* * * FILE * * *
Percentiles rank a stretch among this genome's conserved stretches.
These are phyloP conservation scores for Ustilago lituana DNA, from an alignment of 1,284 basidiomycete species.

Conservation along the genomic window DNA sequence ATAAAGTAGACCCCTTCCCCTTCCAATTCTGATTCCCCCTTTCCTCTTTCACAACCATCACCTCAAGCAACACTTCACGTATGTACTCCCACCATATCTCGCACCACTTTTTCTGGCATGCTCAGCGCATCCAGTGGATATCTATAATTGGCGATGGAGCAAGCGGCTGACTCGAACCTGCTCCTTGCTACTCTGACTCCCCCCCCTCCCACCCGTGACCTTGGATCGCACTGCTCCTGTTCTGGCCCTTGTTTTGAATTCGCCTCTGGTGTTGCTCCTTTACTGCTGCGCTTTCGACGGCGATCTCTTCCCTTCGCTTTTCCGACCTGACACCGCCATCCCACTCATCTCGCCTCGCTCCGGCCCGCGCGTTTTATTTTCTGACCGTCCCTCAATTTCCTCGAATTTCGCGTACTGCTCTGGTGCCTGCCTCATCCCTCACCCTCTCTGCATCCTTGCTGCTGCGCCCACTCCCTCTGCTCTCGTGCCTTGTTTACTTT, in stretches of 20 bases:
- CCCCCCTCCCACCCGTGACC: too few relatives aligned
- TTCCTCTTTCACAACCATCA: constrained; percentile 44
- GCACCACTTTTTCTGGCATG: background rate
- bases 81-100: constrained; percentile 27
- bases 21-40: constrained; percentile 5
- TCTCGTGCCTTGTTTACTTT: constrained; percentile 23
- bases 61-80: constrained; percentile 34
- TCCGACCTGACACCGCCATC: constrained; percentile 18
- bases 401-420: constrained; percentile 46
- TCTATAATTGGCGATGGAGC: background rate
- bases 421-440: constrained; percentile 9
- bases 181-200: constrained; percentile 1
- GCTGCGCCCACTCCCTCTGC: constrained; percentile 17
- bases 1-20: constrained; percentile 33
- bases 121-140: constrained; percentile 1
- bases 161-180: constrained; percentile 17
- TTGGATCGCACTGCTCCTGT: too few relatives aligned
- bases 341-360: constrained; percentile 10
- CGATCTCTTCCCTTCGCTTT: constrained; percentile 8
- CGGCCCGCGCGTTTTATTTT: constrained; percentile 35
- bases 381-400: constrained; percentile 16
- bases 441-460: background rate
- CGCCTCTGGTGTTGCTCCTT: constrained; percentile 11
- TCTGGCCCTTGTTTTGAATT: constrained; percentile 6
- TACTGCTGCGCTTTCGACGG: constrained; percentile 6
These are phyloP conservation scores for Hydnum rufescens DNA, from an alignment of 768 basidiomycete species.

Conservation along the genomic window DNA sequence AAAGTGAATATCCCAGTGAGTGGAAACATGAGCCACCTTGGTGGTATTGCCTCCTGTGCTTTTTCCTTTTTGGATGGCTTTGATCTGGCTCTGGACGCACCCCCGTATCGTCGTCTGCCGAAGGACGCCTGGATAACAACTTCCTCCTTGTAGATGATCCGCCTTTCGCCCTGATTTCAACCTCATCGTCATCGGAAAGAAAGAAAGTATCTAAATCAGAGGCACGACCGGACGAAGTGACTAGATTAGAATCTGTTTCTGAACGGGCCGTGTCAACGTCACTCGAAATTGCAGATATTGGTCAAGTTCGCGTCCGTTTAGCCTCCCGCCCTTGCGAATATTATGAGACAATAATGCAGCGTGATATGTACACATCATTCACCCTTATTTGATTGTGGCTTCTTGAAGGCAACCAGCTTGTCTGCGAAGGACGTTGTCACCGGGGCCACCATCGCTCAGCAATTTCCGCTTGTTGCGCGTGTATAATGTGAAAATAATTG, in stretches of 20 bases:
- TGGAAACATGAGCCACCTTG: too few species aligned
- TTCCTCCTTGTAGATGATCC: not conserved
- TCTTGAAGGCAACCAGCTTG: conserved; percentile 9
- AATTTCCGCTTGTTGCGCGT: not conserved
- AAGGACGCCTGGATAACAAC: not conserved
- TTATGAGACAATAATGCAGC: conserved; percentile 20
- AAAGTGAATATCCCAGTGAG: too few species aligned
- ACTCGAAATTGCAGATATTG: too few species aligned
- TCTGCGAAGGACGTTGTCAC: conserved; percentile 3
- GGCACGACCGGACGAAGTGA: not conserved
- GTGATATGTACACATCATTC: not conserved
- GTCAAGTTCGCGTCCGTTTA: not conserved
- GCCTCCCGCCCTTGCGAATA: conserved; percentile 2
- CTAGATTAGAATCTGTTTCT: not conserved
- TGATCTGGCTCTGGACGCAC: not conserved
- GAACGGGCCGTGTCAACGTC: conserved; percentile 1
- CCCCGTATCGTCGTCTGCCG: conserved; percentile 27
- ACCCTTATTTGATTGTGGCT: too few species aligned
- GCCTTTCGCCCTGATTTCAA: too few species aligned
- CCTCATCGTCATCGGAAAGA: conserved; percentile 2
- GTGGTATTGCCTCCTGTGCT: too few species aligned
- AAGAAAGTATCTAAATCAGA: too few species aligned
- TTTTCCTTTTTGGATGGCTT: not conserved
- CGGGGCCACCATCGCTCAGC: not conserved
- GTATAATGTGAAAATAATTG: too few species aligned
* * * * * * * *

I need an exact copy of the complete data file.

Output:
Percentiles rank a stretch among this genome's conserved stretches.
These are phyloP conservation scores for Ustilago lituana DNA, from an alignment of 1,284 basidiomycete species.

Conservation along the genomic window DNA sequence ATAAAGTAGACCCCTTCCCCTTCCAATTCTGATTCCCCCTTTCCTCTTTCACAACCATCACCTCAAGCAACACTTCACGTATGTACTCCCACCATATCTCGCACCACTTTTTCTGGCATGCTCAGCGCATCCAGTGGATATCTATAATTGGCGATGGAGCAAGCGGCTGACTCGAACCTGCTCCTTGCTACTCTGACTCCCCCCCCTCCCACCCGTGACCTTGGATCGCACTGCTCCTGTTCTGGCCCTTGTTTTGAATTCGCCTCTGGTGTTGCTCCTTTACTGCTGCGCTTTCGACGGCGATCTCTTCCCTTCGCTTTTCCGACCTGACACCGCCATCCCACTCATCTCGCCTCGCTCCGGCCCGCGCGTTTTATTTTCTGACCGTCCCTCAATTTCCTCGAATTTCGCGTACTGCTCTGGTGCCTGCCTCATCCCTCACCCTCTCTGCATCCTTGCTGCTGCGCCCACTCCCTCTGCTCTCGTGCCTTGTTTACTTT, in stretches of 20 bases:
- CCCCCCTCCCACCCGTGACC: too few relatives aligned
- TTCCTCTTTCACAACCATCA: constrained; percentile 44
- GCACCACTTTTTCTGGCATG: background rate
- bases 81-100: constrained; percentile 27
- bases 21-40: constrained; percentile 5
- TCTCGTGCCTTGTTTACTTT: constrained; percentile 23
- bases 61-80: constrained; percentile 34
- TCCGACCTGACACCGCCATC: constrained; percentile 18
- bases 401-420: constrained; percentile 46
- TCTATAATTGGCGATGGAGC: background rate
- bases 421-440: constrained; percentile 9
- bases 181-200: constrained; percentile 1
- GCTGCGCCCACTCCCTCTGC: constrained; percentile 17
- bases 1-20: constrained; percentile 33
- bases 121-140: constrained; percentile 1
- bases 161-180: constrained; percentile 17
- TTGGATCGCACTGCTCCTGT: too few relatives aligned
- bases 341-360: constrained; percentile 10
- CGATCTCTTCCCTTCGCTTT: constrained; percentile 8
- CGGCCCGCGCGTTTTATTTT: constrained; percentile 35
- bases 381-400: constrained; percentile 16
- bases 441-460: background rate
- CGCCTCTGGTGTTGCTCCTT: constrained; percentile 11
- TCTGGCCCTTGTTTTGAATT: constrained; percentile 6
- TACTGCTGCGCTTTCGACGG: constrained; percentile 6
These are phyloP conservation scores for Hydnum rufescens DNA, from an alignment of 768 basidiomycete species.

Conservation along the genomic window DNA sequence AAAGTGAATATCCCAGTGAGTGGAAACATGAGCCACCTTGGTGGTATTGCCTCCTGTGCTTTTTCCTTTTTGGATGGCTTTGATCTGGCTCTGGACGCACCCCCGTATCGTCGTCTGCCGAAGGACGCCTGGATAACAACTTCCTCCTTGTAGATGATCCGCCTTTCGCCCTGATTTCAACCTCATCGTCATCGGAAAGAAAGAAAGTATCTAAATCAGAGGCACGACCGGACGAAGTGACTAGATTAGAATCTGTTTCTGAACGGGCCGTGTCAACGTCACTCGAAATTGCAGATATTGGTCAAGTTCGCGTCCGTTTAGCCTCCCGCCCTTGCGAATATTATGAGACAATAATGCAGCGTGATATGTACACATCATTCACCCTTATTTGATTGTGGCTTCTTGAAGGCAACCAGCTTGTCTGCGAAGGACGTTGTCACCGGGGCCACCATCGCTCAGCAATTTCCGCTTGTTGCGCGTGTATAATGTGAAAATAATTG, in stretches of 20 bases:
- TGGAAACATGAGCCACCTTG: too few species aligned
- TTCCTCCTTGTAGATGATCC: not conserved
- TCTTGAAGGCAACCAGCTTG: conserved; percentile 9
- AATTTCCGCTTGTTGCGCGT: not conserved
- AAGGACGCCTGGATAACAAC: not conserved
- TTATGAGACAATAATGCAGC: conserved; percentile 20
- AAAGTGAATATCCCAGTGAG: too few species aligned
- ACTCGAAATTGCAGATATTG: too few species aligned
- TCTGCGAAGGACGTTGTCAC: conserved; percentile 3
- GGCACGACCGGACGAAGTGA: not conserved
- GTGATATGTACACATCATTC: not conserved
- GTCAAGTTCGCGTCCGTTTA: not conserved
- GCCTCCCGCCCTTGCGAATA: conserved; percentile 2
- CTAGATTAGAATCTGTTTCT: not conserved
- TGATCTGGCTCTGGACGCAC: not conserved
- GAACGGGCCGTGTCAACGTC: conserved; percentile 1
- CCCCGTATCGTCGTCTGCCG: conserved; percentile 27
- ACCCTTATTTGATTGTGGCT: too few species aligned
- GCCTTTCGCCCTGATTTCAA: too few species aligned
- CCTCATCGTCATCGGAAAGA: conserved; percentile 2
- GTGGTATTGCCTCCTGTGCT: too few species aligned
- AAGAAAGTATCTAAATCAGA: too few species aligned
- TTTTCCTTTTTGGATGGCTT: not conserved
- CGGGGCCACCATCGCTCAGC: not conserved
- GTATAATGTGAAAATAATTG: too few species aligned